Food fiber has amazing benefits for health. We began learning about some of its benefits about 50 years ago. Previously it was thought to be of no nutritional value because we can’t digest it, and it doesn’t provide any calories or nutrients to humans. Thanks to Dr. Burkitt’s observations in Africa, we learned that fiber improves regularity and is good for overall bowel health. More recent research provides evidence that high fiber intake cuts down the risk of obesity, diabetes, heart disease, stroke, and cancer.
Now, research is focusing on the impact of fiber on our intestinal microbiome. We have an estimated 100 trillion bacteria in our bodies, mostly in the intestinal tract. That’s at least three times more than the total number of cells in our body, and this microbiome has far more genes than we have in our DNA. Cutting-edge research shows that genetic interplay takes place between our genes and those of our microbiome. We’re learning that fiber in our food changes the microbiome in ways that influence our health. Even though we’re not able to digest fiber in our food, the bacteria in our gut love fiber and go to work on it with gusto. This in turn has both direct and indirect benefits for health.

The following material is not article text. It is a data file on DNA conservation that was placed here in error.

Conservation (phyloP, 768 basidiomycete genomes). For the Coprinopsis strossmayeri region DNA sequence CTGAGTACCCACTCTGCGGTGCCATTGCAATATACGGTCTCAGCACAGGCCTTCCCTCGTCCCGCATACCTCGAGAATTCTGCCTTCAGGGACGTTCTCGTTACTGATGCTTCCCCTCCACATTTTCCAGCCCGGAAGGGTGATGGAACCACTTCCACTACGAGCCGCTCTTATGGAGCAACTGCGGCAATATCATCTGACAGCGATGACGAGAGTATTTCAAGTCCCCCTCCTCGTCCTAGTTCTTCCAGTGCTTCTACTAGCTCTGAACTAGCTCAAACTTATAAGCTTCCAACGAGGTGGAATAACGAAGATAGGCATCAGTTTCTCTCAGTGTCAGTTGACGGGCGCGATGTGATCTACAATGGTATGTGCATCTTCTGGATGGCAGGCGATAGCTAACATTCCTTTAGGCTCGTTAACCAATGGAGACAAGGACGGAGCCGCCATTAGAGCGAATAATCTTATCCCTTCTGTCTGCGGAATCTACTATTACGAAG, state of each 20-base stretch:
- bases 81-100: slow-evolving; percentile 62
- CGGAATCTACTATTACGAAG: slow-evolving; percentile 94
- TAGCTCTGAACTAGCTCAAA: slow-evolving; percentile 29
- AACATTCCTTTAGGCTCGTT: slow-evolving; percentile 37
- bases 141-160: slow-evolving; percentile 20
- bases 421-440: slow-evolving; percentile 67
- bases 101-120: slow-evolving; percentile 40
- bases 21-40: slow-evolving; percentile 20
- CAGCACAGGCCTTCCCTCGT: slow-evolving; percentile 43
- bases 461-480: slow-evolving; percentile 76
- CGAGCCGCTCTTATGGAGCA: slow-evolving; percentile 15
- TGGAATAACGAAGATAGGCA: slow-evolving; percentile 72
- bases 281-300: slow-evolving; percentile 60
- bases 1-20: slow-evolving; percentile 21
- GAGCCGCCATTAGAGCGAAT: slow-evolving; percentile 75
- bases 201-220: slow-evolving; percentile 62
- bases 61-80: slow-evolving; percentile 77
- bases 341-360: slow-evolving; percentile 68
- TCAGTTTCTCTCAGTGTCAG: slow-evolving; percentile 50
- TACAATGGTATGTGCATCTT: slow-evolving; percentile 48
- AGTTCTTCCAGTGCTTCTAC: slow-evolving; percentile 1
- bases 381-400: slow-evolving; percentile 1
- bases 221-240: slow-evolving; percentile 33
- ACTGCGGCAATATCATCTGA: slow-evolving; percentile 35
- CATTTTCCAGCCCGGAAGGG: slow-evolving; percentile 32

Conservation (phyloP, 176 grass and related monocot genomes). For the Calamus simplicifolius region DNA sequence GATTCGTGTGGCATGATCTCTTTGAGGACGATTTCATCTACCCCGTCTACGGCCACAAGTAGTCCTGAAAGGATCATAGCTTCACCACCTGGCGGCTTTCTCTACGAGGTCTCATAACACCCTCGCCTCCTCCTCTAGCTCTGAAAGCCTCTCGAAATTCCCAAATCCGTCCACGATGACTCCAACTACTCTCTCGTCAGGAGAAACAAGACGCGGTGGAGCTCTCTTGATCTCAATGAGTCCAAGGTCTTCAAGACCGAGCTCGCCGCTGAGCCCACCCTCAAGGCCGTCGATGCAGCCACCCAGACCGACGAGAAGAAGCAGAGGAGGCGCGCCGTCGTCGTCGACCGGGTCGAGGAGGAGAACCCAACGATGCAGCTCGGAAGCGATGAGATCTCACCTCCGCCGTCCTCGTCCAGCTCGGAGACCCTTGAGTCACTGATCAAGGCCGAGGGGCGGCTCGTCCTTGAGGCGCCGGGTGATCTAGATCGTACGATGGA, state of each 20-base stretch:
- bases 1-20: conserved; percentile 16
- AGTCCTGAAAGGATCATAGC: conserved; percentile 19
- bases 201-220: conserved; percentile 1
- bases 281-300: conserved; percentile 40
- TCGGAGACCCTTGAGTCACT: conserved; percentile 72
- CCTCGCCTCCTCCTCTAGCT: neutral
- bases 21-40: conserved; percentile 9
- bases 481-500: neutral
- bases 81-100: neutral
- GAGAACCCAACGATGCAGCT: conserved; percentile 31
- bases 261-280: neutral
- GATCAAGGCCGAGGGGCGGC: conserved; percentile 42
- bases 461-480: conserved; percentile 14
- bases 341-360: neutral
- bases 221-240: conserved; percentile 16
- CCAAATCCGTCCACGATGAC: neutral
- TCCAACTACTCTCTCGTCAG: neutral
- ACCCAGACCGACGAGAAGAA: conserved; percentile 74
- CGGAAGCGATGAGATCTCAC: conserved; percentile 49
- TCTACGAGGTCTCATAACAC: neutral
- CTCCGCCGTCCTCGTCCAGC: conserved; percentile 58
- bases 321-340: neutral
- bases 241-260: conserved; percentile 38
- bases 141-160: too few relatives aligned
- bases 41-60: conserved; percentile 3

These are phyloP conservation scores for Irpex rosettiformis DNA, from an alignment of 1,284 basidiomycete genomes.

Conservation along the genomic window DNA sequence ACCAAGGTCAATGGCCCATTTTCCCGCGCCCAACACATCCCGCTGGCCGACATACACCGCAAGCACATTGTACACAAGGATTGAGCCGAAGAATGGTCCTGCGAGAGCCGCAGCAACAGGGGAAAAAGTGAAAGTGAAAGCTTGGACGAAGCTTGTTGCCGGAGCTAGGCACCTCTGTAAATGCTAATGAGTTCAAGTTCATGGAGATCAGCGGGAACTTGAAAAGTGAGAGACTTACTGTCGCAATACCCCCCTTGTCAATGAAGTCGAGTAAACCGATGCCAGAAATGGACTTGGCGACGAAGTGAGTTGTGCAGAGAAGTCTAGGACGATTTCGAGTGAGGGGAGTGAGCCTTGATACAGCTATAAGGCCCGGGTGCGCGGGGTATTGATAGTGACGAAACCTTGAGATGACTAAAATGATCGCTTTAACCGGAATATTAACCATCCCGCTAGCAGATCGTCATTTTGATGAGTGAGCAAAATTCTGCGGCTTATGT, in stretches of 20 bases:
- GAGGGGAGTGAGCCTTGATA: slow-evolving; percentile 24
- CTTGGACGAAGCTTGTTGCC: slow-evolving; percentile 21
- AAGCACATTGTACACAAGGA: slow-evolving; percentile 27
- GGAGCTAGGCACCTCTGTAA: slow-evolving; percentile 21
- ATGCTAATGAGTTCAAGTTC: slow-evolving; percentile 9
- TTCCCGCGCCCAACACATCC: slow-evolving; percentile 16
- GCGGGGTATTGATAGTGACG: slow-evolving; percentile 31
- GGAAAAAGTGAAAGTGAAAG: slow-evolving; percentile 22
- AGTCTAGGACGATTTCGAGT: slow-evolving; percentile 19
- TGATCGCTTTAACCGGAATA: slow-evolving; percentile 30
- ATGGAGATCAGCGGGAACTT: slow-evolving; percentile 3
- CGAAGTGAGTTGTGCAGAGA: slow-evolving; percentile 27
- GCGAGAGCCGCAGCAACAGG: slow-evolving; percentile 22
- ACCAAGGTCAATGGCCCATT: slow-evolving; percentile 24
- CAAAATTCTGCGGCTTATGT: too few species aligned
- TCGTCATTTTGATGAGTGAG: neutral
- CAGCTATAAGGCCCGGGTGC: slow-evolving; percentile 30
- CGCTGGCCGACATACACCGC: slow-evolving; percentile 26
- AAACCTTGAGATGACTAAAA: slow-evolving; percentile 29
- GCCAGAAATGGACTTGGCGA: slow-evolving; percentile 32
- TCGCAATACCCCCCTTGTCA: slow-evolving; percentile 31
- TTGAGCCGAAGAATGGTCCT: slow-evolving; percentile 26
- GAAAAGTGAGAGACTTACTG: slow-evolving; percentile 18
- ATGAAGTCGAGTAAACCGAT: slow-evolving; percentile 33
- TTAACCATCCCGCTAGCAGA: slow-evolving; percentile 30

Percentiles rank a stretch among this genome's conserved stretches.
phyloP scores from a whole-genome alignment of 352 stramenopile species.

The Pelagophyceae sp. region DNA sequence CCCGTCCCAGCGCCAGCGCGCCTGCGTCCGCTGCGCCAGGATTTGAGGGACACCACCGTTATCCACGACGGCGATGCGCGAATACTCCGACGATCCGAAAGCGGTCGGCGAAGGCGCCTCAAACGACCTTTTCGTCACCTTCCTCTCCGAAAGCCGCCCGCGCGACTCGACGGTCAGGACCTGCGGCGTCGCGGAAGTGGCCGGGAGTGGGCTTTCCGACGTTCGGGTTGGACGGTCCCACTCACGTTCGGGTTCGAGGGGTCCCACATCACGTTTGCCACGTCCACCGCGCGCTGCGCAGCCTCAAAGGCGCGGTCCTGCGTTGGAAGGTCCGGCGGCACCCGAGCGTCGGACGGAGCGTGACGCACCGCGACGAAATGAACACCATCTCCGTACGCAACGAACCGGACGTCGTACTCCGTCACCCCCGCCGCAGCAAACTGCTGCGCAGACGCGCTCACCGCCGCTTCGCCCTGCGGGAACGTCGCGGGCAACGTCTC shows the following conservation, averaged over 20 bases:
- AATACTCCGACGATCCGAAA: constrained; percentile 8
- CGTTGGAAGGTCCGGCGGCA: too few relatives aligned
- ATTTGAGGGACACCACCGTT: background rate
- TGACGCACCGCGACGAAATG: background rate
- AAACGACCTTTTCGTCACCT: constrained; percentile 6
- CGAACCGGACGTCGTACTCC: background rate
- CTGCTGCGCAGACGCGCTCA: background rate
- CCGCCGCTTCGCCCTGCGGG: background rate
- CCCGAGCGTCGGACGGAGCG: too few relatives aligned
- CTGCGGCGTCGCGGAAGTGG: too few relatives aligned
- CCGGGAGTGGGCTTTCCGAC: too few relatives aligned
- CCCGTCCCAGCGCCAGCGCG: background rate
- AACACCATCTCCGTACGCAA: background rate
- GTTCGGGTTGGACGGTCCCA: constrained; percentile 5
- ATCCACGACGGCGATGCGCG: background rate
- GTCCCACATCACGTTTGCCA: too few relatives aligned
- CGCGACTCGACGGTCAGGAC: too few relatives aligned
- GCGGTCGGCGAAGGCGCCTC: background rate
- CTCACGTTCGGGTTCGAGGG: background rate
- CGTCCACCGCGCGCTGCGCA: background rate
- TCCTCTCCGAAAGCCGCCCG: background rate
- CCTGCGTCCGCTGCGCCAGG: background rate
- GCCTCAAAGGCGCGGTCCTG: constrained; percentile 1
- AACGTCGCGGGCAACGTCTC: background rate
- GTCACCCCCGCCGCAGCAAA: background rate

A strong plant-based diet is associated with predominance of bacteria that seem to be good for human health. Some of these interactions may help resolve or prevent some kinds of allergy and some of our auto-immune disorders. By comparison, diets that are low in plant-based foods seem to favor different bacteria in the microbiome that may not be so good for us. When there is little or no fiber in the diet, these bacteria may attack the intestinal mucous lining and produce an inflammatory endotoxin that is absorbed into the blood stream. Much more research is needed to determine how big a problem this poses for human health, but it’s clear that there are substantial benefits to eating foods with abundant fiber.
How much fiber should we consume? National guidelines recommend 25 grams daily for adult females and 38 grams for adult males. Best sources are whole plant-based foods. Meat, eggs, and dairy foods have no fiber. Most highly processed foods are fiber deficient. Taking fiber supplements is not a good solution. Tests show that it’s not as effective as the natural fiber found in whole foods. Fewer than 3 percent of Americans meet our national guidelines. The average adult only takes in about 15 grams of fiber daily. How hard is it to boost intake enough to meet the guidelines? Not hard. I’ll write about that next week.
Vital insight: Food fiber is essential for optimal health. It’s a good idea to eat fiber-rich foods daily!